Biological Sciences Training Program (BSTP): "Grid Cells and Traveling Waves in Navigation and Memory: Insights from Direct Human Brain Recordings"
Dr. Joshua Jacobs, Ph.D., Associate Professor at Columbia University in the Department of Biomedical Engineering, will be giving the BSTP seminar. His talk is entitled, "Grid cells and traveling waves in navigation and memory: Insights from direct human brain recordings". The seminar is hosted by the Department of Molecular Psychiatry.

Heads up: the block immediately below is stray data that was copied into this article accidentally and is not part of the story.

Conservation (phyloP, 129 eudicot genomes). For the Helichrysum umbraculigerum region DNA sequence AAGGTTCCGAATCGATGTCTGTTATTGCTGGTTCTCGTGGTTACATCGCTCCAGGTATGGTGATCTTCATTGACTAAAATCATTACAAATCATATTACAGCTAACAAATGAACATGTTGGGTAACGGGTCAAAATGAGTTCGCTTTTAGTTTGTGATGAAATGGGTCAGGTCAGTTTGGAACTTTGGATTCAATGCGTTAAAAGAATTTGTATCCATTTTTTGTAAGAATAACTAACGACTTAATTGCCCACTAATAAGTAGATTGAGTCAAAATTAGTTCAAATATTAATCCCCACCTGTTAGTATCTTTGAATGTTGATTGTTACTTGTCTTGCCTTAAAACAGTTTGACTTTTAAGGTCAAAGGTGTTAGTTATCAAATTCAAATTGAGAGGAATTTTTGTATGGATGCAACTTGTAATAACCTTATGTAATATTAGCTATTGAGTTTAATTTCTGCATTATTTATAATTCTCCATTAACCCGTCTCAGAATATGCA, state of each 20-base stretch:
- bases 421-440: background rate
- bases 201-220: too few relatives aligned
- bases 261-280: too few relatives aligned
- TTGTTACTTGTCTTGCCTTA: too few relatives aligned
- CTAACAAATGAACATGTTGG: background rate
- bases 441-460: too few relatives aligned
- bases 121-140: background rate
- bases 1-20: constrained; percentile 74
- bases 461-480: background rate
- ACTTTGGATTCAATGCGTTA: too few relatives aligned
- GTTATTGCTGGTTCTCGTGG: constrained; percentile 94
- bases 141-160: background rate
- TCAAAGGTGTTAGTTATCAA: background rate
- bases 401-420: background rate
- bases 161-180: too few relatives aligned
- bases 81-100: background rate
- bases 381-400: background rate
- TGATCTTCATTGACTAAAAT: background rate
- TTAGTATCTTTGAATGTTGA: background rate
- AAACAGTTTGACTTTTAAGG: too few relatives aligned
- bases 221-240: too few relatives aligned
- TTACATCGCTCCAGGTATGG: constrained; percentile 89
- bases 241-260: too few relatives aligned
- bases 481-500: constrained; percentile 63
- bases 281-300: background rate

In this talk I will discuss my lab’s research using direct brain recordings from neurosurgical patients to understand the neural basis of spatial navigation and episodic memory in humans. The goal of this work is to explain the functional electrophysiology of how the human medial temporal lobe (MTL) supports complex spatial and memory demands and to identify potential differences compared to animals. First, I will describe the human single-neuron activity that underlies spatial navigation. Here, I show evidence of human place and grid cells, whose activity represents the current location during navigation. These single-neuron patterns remap in relation to subjects’ high-level cognitive states, suggesting that the human MTL supports more than a purely spatial map of the environment. Second, I will describe task-related network oscillations in the human MTL. I show that the human MTL shows two distinct patterns of large-scale 'theta' oscillations, at ~8 and ~3 Hz, that correlate with spatial and memory processes, respectively. The existence of these two patterns suggests a potential key functional difference compared to simpler animals, where a single oscillatory pattern generally dominates. Finally, by examining the large-scale properties of neural activity during these tasks, I will show that neuronal oscillations are traveling waves, propagating continuously across the cortex following predictions of coupled-oscillator models. This suggests that oscillations at various frequencies have a broad role in spatially organizing large-scale cortical patterns to support cognition. I conclude by discussing future directions for my work, in which I will continue to investigate how neural activity in the human MTL extends the principles suggested by animal model systems.